Passignano sul Trasimeno, a hamlet by the shore

Passignano sul Trasimeno is a hamlet located right on the shore of Lake Trasimeno. The area was inhabited by the Etruscans and the Romans, and it was where the troops of Hannibal stopped (217 BC) to finish off the Roman troops previously defeated in the battle of the Trasimeno. Other population such as the Goths and the Byzantines battled for the control of this territory. 

This borgo (hamlet) in the northern Trasimeno riviera is often a favourite for visitors. Placed on a steep promontory sloping down towards the lake, it is protected by a series of hills where vineyards and olive trees grow naturally and extensively. Throughout history the castle of Passignano contended for a higher relevance with Perugia's but eventually had to give in. In Passignano the signs left by history are clearly visible and it's important to find them as these themselves reveal  phases of its formation which began with the construction of the fortress and continued until the 20th century when, stimulated by the establishment in 1923 of the Society Italian Air Force, large parts of the shores were built on and then converted into shipyards.

The inhabitants of Passignano like to link their village’s origins to the god Janus. In reality the toponym does not come from the existence of a "sign of Janus", rather from the Latin person Passinius (or Passenius), a landowner who owned a villa in the current territory of the hamlet during Roman times.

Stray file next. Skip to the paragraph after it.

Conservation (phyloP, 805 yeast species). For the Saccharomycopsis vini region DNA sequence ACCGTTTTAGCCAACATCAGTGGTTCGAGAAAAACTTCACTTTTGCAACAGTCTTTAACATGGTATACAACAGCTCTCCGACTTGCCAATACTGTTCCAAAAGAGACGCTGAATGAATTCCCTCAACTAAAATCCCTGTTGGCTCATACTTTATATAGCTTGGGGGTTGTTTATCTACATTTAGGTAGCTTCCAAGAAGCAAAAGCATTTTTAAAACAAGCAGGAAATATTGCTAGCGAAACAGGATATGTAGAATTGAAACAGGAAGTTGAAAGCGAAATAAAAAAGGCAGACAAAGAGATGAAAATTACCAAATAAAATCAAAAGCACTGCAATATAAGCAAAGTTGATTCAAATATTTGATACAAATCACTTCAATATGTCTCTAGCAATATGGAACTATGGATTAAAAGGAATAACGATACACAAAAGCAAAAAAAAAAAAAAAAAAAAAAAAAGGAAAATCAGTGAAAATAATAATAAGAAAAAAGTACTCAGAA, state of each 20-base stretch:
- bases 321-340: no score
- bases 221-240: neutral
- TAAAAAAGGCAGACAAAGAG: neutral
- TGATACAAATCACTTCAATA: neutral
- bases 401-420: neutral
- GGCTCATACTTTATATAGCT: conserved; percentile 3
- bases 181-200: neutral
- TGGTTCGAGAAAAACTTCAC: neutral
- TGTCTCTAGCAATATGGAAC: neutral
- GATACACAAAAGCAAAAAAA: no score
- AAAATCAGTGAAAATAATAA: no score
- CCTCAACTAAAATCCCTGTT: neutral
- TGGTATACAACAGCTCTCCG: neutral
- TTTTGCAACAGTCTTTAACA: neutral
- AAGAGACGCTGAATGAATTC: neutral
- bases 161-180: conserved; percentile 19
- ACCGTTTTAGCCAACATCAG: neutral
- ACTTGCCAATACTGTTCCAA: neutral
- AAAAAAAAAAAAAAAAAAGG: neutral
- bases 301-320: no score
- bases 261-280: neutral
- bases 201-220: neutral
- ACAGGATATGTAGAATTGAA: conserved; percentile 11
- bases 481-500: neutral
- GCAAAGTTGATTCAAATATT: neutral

Photo credits © iStock/e55evu

Once in town you could start your tour from the new parish church facing the lake; you enter the historic center to reach the sixteenth-century former oratory of San Rocco, with Renaissance forms and an unusual double door. After, you'll run into the former church of San Bernardino, one with a 1573 sandstone façade overlapping the oratory of the Santissimo Sacramento, to form a single building. At the top of the village is the fortress, probably of Lombard origin (5th-6th century). It was the first nucleus from which the subsequent castle expanded from, to later reach the shores of the lake. Long sections of this structure’s walls are preserved, along with the fourteenth-century triangular tower of the west (which later became the clock tower) and the remains of the round ramparts. The fortress, now restored, houses the museum of Italian inland waters. From the tower, 22 meters high, you can see the whole territory up to Tuscany.

The sanctuary of Maria Santissima of Castel Rigone, erected at the end of the fifteenth century following a miracle, also makes for a nice visit: it has a sandstone façade marked by horizontal bands, embellished by the major and minor door and the rose window.

Photo credits © iStock/frankix

During the last week of July, the Palio delle Barche every year recalls the struggle between the Baglioni and Oddi families of Perugia at the turn of the Middle Ages and Renaissance and it does so with a boat race, open taverns, and fire and fireworks by the old castle and the lake. The town gets busy and it is a great time for trying out the restaurants  and their lake fish dishes.

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